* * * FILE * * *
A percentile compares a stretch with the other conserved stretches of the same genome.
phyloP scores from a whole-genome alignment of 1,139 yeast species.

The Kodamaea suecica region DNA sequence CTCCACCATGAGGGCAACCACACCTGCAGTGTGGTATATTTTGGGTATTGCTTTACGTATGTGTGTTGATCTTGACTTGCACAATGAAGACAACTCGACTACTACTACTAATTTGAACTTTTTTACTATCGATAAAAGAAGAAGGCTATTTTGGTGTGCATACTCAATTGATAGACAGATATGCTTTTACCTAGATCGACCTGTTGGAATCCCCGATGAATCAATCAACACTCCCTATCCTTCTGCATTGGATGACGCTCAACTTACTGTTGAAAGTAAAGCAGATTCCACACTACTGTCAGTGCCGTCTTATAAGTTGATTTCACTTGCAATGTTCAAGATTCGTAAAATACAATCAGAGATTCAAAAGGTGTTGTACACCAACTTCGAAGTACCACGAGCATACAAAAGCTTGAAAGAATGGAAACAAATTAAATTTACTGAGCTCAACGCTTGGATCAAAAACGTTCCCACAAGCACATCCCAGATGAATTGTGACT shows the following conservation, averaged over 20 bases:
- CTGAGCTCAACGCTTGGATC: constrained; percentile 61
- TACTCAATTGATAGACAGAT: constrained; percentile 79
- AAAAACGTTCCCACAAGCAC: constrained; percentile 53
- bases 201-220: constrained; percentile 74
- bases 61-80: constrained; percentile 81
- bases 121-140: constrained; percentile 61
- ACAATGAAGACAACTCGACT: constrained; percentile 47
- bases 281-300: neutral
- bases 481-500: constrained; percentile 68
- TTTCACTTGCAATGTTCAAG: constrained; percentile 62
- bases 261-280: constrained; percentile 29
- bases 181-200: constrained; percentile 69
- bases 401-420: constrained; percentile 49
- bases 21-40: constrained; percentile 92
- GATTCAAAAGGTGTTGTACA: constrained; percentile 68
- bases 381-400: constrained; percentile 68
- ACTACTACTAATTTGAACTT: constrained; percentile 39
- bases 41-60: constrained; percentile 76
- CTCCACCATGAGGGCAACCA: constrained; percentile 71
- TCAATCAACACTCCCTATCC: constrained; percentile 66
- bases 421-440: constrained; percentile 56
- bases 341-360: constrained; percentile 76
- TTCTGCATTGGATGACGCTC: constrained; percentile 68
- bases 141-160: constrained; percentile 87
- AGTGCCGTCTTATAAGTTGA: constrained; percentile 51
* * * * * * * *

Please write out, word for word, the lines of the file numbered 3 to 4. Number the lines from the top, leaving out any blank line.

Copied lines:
The Kodamaea suecica region DNA sequence CTCCACCATGAGGGCAACCACACCTGCAGTGTGGTATATTTTGGGTATTGCTTTACGTATGTGTGTTGATCTTGACTTGCACAATGAAGACAACTCGACTACTACTACTAATTTGAACTTTTTTACTATCGATAAAAGAAGAAGGCTATTTTGGTGTGCATACTCAATTGATAGACAGATATGCTTTTACCTAGATCGACCTGTTGGAATCCCCGATGAATCAATCAACACTCCCTATCCTTCTGCATTGGATGACGCTCAACTTACTGTTGAAAGTAAAGCAGATTCCACACTACTGTCAGTGCCGTCTTATAAGTTGATTTCACTTGCAATGTTCAAGATTCGTAAAATACAATCAGAGATTCAAAAGGTGTTGTACACCAACTTCGAAGTACCACGAGCATACAAAAGCTTGAAAGAATGGAAACAAATTAAATTTACTGAGCTCAACGCTTGGATCAAAAACGTTCCCACAAGCACATCCCAGATGAATTGTGACT shows the following conservation, averaged over 20 bases:
- CTGAGCTCAACGCTTGGATC: constrained; percentile 61